Kirigami workshop

March 16, 2019
15:00 ÷ 18:30
Galleria Nobili
Via Marsala, 4
20121 Milano (MI)

Kirigami lab
we will achieve together
Tsurushi Bina 吊るし雛
suspended paper garlands
edited by Asako Hishiki

What is kirigami

Kirigami 切り紙, from the Japanese kiru (to cut) and kami (paper), consists of an oriental technique of carving and folding the paper to obtain three-dimensional shapes starting from a single sheet, without removing pieces.
It is usually made by first performing all the necessary cuts, obtaining a base that is folded and flattened to obtain the models. These are usually symmetrical and can represent geometric, figurative and architectural structures. The various subjects take shape with the opening of the sheet: you can make kirigami whose opening is 90 degrees and kirigami with 180 or 360 degrees opening.

Galleria Nobili, on the occasion of hinamatsuri 雛祭り, (the feast of the peach or girls), dedicates a workshop to the realization of tsurushi bina 吊るし雛 (literally 'suspended dolls') a wreath-like garland that hangs during this period of the year to celebrate young girls.

Tsurushi bina: paper garlands made with kirigami technique
Paper garlands (tsurushi bina) made with kirigami technique

Hinamatsuri history

Hinamatsuri 雛祭り, the festival of peach or girls has a curious history, almost forgotten.
In the late Edo period a party was held at the time of the snake, on the third day of the third month of the year. Traditionally it was dedicated to ritual purification known as jōshi no sekku 上巳の節句, the seasonal feast of the serpent. People rubbed their skin with human-looking figurines made of paper, straw, clay, or wood. These were used to absorb, exorcizing it, the spiritual filth and bad karma of the devotee.
There is a hypothesis that the assonance between the word for "snake" (jōshi 上巳) and the the word for "girl" (joshi 女子), determined over time a shift of the original meaning in favor of the girls.
The first seasonal festival, jāshi no sekku, after the birth of a child, is a period in which the dolls are exposed to symbolize the desire of the family that thier daughter grows healthy, strong and happy.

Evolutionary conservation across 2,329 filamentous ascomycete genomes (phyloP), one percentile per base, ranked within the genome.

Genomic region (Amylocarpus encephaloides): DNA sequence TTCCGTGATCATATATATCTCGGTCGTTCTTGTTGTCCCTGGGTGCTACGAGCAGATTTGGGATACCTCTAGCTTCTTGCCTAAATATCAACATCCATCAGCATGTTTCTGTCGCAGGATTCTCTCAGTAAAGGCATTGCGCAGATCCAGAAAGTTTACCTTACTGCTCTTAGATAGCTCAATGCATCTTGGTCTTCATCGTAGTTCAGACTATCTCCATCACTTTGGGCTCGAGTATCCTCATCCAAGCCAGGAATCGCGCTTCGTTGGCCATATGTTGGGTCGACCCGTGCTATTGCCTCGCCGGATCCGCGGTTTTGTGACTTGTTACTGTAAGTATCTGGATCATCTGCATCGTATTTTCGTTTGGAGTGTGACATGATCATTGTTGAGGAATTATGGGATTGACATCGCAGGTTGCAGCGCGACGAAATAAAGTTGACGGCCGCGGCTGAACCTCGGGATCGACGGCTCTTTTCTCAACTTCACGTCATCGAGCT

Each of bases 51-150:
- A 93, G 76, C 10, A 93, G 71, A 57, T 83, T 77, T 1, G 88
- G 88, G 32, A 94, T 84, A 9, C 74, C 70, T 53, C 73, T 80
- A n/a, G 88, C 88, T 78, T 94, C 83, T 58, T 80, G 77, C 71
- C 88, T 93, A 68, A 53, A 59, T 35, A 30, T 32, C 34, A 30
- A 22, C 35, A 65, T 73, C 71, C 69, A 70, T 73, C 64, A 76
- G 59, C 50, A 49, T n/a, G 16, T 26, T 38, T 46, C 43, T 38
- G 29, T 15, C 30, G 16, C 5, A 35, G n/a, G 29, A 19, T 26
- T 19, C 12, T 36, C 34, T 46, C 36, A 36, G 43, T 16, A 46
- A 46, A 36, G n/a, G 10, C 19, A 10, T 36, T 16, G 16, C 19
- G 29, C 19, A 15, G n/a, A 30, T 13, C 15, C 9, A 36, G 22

The laboratory

We will achieve together:
tsurushi bina 吊るし雛 using the kirigami technique 切り紙. Each doll has a propitiatory meaning regarding a healthy and happy growth of the girls.
During the workshop, we will analyze the underlying symbology and the participants can choose some to create their own garlands. Using colored Japanese paper, we will also deepen the traditional combinations of colors used in spring, whose ancient Japanese names recall the flowers and seasonal plants from which the colors are taken.

There are more than 30 dolls/symbols; here are some examples:

  • hagoita 羽子板, a kind of racket/talisman to drive away negative influences. Considered a lucky charm, it's given to a family where a child has just been born.
  • ninjin 人 参 (carrot), nutritious food.
  • hamaguri (clams), is considered a symbol of chastity and auspicious to let the child grows in beauty.

Sakura no kasane 桜の襲

From the words sakura (cherry blossom) and kasane (overlapping) come several color combinations to represent the season.
We will show you some regarding the spring and realated to cherry blossoms hues.

  • First layer: white (絹 natural silk); second layer: cherry pink (紅花 benibana)
  • First layer: purplish red (蘇芳, suou, pigment), second layer: cherry red (紅花 benibana)
  • First layer: white (絹 natural silk); second layer: purplish red (蘇芳, suou, pigment)

Color combination used in tsurushi bina, traditional japanese good luck little dolls

Asako Hishiki biography

To learn more about personal and collective exhibitions, please see Asako Hishiki bio


  • Maximum 12 students
  • Cost € 70, per person
  • Possibility to register for both Kurumi Botan and Kirigami Lab at the discounted price of 130.00 euros per person
  • Suitable for all levels, no experience required
  • All materials supplied by the artist
  • The materials produced remain the property of the student
  • For subscriptions please write to

Cancellation and non-attendance

If the cancellation occurs:
  • 10 or more days before the course: we will refund 85% of the amount
  • 7,8,9 days before: 50% refund
  • less than 7 days or non-attendance: no refund

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